While it doesnât have four-wheel steering, the Bentayga uses an all-wheel-drive system and can be taken off the beaten path thanks to its adjustable air suspension, electronic active roll control, and the Responsive Off-Road setting.
Needless to say, both vehicles look modern inside the cabin and both benefit from state-of-the-art tech and the best luxury features on the market. Itâs something youâd expect from Bentley and Rolls-Royce.
But the layouts are far from unique. The Cullinan borrows almost everything from the Phantom and add very few individual features. This is somewhat disappointing, but itâs far from surprising. Most automakers chase that «brand identity» design strategy, so it doesnât come as a shock that Rolls-Royce stuffed the Phantomâs dashboard and center console inside the SUV. However, it does have a larger infotainment display, a revised passenger-side section of the dashboard, and remodeled seats.
This is the first three-box SUV, though
But the British made no compromises in the luxury department. The cabin is draped in fine leather thatâs also water resistant and features expensive trim from genuine wood and polished aluminum. The rear compartment offers plenty of room when the two-seat Individual configuration is selected, which also adds a center console incorporating a drinks cabinet with whiskey glasses and decanter, champagne flutes, and refrigerator. A three-seat layout is also available, and this configuration comes with a 60/40 split to create an almost flat loading surface. The Cullinan can haul up to 68 cubic feet of luggage and can be fitted with a glass partition to separate the seating area from the trunk.
The tech package is also rich and includes a host of driving assist features, WiFi hotspot, state-of-the-art navigation, and all the settings you need to the take the Cullinan off-roading.
Unlike the Cullinan, the Bentayga features a more unique interior when compared to the car it borrows its exterior features from. Sure, some of the dashboard, the A/C vents, and the center console are similar, but the overall layout has just enough unique features to stand out. For instance, in the Conti GT, the infotainment screen sits at the top of the center stack. In the Bentayga, itâs placed between the A/C vents at the top and the HVAC control panel below. The door panels are also significantly different, featuring bigger pockets and wider door trim. The leather-covered dash top is also split into two sections, leaving room for a wooden center stack. So far, the Bentayga gets some bonus points.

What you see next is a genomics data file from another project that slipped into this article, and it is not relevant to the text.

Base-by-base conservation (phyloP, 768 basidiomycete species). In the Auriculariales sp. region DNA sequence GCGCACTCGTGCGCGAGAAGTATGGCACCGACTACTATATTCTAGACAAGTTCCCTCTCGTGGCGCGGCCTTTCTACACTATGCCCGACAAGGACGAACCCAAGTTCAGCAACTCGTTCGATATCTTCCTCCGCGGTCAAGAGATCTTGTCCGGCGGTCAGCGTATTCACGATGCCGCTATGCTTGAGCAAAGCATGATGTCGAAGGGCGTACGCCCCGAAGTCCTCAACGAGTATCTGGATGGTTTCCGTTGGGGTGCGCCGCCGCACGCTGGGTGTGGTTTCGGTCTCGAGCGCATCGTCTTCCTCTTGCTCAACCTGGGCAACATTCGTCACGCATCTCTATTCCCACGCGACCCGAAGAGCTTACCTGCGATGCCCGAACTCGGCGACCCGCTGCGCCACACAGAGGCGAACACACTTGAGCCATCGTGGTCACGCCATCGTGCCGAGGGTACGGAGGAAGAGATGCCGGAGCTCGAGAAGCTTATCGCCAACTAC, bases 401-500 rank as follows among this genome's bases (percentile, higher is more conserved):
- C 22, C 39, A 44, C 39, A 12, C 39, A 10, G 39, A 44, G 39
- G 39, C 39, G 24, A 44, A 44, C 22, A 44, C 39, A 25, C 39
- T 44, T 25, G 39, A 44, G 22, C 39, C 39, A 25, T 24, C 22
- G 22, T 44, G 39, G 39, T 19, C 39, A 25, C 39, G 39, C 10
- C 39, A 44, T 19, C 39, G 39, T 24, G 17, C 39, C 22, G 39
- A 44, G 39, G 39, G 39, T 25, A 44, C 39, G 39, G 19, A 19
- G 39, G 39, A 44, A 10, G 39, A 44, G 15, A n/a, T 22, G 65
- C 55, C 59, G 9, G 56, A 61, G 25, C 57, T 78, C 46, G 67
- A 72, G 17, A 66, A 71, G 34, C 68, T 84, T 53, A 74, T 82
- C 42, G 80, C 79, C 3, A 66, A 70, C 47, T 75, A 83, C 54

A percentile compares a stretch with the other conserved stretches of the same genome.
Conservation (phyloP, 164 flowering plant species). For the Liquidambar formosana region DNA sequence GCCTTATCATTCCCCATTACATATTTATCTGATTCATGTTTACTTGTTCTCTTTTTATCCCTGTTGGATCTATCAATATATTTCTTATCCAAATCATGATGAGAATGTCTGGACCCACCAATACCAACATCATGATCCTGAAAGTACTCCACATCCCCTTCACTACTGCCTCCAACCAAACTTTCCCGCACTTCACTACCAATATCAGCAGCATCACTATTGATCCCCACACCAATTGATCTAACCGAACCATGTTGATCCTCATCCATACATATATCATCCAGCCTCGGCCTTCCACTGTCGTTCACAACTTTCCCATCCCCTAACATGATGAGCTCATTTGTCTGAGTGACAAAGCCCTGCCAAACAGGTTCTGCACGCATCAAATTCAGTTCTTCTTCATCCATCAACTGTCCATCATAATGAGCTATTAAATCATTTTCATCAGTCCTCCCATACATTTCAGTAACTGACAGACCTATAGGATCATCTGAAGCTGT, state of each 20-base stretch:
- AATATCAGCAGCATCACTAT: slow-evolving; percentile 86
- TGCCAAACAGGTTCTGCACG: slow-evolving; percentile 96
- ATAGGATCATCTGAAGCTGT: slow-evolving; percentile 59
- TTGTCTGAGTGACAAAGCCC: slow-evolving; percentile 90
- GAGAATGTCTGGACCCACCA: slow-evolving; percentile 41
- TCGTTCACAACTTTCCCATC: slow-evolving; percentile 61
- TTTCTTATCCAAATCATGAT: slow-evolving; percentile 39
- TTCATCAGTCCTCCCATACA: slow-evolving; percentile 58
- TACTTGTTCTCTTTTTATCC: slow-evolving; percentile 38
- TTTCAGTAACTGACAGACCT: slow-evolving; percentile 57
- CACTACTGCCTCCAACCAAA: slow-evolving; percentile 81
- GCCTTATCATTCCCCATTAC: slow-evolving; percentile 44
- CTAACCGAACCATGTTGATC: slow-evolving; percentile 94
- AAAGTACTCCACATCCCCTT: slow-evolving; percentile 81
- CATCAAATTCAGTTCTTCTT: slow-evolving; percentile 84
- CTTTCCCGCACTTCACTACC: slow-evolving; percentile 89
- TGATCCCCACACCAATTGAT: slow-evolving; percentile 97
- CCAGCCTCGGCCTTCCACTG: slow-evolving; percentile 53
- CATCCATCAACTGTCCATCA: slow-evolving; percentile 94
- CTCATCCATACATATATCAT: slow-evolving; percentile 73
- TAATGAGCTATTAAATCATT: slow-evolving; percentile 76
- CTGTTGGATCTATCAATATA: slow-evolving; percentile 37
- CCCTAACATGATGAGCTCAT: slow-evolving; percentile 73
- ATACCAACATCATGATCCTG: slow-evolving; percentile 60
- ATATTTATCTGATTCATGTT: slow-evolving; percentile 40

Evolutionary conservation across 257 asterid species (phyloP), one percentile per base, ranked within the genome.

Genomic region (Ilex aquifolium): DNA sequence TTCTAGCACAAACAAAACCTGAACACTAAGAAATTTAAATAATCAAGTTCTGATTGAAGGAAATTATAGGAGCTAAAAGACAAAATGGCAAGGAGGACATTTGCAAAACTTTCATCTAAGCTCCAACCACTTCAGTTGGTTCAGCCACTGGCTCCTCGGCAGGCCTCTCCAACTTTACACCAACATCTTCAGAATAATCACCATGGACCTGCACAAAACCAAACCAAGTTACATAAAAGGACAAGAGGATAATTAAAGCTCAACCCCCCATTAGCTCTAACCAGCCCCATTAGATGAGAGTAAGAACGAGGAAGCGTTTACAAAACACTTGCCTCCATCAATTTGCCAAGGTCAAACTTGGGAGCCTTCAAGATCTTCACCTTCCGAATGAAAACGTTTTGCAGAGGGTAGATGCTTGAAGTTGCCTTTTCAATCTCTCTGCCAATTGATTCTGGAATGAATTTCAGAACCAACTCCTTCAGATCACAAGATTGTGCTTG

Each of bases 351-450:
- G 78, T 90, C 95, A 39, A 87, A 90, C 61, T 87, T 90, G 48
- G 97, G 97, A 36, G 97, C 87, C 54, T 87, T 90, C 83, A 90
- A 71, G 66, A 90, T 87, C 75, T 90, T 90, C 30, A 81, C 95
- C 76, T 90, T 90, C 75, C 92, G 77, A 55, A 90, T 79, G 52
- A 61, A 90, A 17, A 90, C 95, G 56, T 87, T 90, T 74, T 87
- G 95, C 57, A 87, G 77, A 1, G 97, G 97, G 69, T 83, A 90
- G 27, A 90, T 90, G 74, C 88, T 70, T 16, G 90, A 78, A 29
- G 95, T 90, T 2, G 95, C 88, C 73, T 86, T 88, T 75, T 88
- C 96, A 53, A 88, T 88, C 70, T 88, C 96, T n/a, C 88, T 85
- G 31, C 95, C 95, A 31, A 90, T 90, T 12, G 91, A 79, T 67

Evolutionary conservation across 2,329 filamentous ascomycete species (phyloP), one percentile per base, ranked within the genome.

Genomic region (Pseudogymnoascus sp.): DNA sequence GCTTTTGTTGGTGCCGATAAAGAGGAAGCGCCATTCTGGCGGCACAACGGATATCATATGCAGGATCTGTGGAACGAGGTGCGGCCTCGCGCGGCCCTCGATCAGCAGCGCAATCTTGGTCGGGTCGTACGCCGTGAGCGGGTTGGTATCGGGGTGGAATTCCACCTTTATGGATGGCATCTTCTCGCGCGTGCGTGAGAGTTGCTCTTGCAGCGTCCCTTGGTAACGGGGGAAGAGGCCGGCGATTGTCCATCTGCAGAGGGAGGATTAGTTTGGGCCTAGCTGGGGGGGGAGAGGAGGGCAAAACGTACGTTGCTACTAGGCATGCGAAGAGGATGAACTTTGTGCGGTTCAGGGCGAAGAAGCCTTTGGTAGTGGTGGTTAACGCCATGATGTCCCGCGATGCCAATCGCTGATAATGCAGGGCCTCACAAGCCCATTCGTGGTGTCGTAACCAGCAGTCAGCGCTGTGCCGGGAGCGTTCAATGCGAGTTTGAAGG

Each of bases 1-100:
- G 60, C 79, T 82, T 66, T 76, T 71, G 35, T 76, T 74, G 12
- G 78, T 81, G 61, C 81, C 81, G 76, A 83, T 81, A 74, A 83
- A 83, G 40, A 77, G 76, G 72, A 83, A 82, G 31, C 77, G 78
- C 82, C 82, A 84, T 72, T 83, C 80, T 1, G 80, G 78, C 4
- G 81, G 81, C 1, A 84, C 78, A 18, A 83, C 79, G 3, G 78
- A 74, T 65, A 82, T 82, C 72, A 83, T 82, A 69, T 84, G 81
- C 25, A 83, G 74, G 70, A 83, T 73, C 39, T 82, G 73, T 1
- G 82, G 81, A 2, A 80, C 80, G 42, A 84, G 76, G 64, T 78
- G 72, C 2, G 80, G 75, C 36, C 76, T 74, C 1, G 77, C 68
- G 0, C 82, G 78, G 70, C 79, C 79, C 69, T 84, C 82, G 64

As far as luxury features go, the Bentayga is on par with the Cullinan. The cabin is packed with handcrafted leather, wood, and metal trim, available in multiple combinations on the options list and at the companyâs bespoke Mulliner division. Much like the Cullinan, it can be ordered with either four or five seats, but a seven-seat version is also available. The latter ruins the SUVâs luggage hauling capability, which is a tad inferior to the Cullinanâs due to the sloping roof, but it enables the Bentley to carry more people in relative comfort.
Tech includes a rear-seat entertainment system with a 10.2-inch Android tablet, a 1,950-watt audio system, adaptive cruise control, hill descent control, electronic night vision, and head-up display systems. The Bentayga is also off-road capable.